High Impedance Fault Protection
Speaker: Ken Workman, Schweitzer Engineering Laboratories, Inc.
High-impedance fault (HIF) detection has existed for many years, but current events have been pushing it into the spotlight. Not all HIF events and downed conductors can be detected; therefore, it is important to understand detection methods and performance. This presentation covers topics related to HIF detection methods, their evolution, and limitations.

Speaker: Steve Laslo, Bonneville Power Administration
Phasors are the universal language of system protection technicians and engineers. This lecture emphasizes the need for a basic knowledge of phasor diagrams and their use in understanding the power system. Topics include load flow phasor analysis, fault phasor analysis, and using phasors to determine the phase angle across delta-wye transformers banks. It is recommended to take this lecture prior to the Symmetrical Components lecture.

Precision Timing (IRIG)
Speaker: Dan Rippon, Schweitzer Engineering Laboratories, Inc.
Learn about precise timing theory and application in the electric power industry. The presentation will include topics such as time distribution over IRIG and PTP, satellite-synchronized clocks, power system applications of precise timing, installation best practices, and troubleshooting common issues with relay time synchronization.

PT Connections with Phasor–Y Delta, Open Delta
Speaker: Jason Hall and Andrew Wick, Puget Sound Energy
Discussing standard and non-standard PT configurations and their effect on relay protection systems and relevant applications.

Symmetrical Components
Speaker: Stephen Marx, Bonneville Power Administration
Basic principles of symmetrical components with explanation of phasors, per unit system, and symmetrical component equations using sequence networks. Network connections for each power system fault type are analyzed. Samples of protective relay applications using symmetrical component method.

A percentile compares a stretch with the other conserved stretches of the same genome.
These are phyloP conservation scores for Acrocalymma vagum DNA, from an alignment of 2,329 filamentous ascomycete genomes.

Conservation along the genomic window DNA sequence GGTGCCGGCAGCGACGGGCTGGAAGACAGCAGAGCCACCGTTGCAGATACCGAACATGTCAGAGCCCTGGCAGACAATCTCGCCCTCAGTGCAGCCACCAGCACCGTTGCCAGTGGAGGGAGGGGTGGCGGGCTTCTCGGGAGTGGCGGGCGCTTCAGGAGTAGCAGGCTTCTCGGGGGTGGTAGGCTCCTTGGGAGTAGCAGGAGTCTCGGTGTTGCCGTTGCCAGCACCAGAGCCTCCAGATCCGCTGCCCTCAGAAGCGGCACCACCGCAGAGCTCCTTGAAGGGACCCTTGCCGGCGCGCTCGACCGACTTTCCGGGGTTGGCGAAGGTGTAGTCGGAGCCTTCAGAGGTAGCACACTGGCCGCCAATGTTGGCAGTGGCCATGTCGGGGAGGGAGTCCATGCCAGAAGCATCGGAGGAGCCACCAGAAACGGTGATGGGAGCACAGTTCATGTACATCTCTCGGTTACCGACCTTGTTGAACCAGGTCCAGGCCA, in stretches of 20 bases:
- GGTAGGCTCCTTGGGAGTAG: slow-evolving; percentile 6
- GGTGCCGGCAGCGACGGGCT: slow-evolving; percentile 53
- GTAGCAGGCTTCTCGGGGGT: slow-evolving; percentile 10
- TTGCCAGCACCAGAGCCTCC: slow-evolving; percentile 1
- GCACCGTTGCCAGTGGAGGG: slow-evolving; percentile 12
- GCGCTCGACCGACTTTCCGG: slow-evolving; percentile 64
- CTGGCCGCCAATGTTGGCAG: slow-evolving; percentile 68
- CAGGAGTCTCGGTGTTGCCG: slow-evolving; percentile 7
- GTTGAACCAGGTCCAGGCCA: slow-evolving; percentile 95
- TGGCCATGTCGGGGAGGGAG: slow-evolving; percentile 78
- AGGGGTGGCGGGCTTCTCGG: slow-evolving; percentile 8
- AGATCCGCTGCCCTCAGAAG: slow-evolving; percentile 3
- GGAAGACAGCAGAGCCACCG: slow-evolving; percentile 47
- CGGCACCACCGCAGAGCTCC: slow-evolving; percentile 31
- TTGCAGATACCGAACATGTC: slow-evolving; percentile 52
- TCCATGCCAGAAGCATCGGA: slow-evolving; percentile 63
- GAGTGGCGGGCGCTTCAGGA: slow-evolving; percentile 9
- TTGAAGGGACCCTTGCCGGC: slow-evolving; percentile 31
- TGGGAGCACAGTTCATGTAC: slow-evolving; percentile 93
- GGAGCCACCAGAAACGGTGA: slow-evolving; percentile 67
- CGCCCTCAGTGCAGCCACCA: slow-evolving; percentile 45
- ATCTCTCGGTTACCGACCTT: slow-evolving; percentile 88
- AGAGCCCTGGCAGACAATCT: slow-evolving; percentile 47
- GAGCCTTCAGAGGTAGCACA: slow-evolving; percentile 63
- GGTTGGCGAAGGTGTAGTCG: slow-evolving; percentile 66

Friday Feature Presentations

Blackout – Deep Dive
Speaker: Michael Wright, Power Grid Engineering
On April 29, 2002 a large municipal power company experienced a city-wide blackout. While the event was triggered by the failure of a 138kV surge arrestor, the blackout was the result of many years of small issues combining on a fateful day in a series of incidents that cascaded into an unrecoverable system collapse. The purpose of this presentation is to share this story so that others might have a better appreciation of how all of the systems supporting a power company work together. This is a story of politics, vegetation management, meter calibration, mis-applied devices, engineering errors, lack of redundancy, situational awareness, and reactive culture.

Little Falls Destructive Testing of Hydro Generator
Speaker: Doug Taylor, Avista Utilities
In the fall of 2018, Avista and SEL performed destructive testing on an 8.8MVA, 4.16kV hydro generator scheduled for upgrade. The purpose of the testing was to provide comprehensive measurements of the generator operating quantities during stator and rotor faults in order to look for methods of detecting these faults with greater sensitivity. This presentation will describe the planning and execution components of the testing, including the fault survey that was performed to identify the appropriate fault locations, the process used to estimate the fault currents, and the test setup, fixtures, and safety precautions that were implemented. Lastly, the presentation will provide an overview of the test results and some of the insights gained from the data.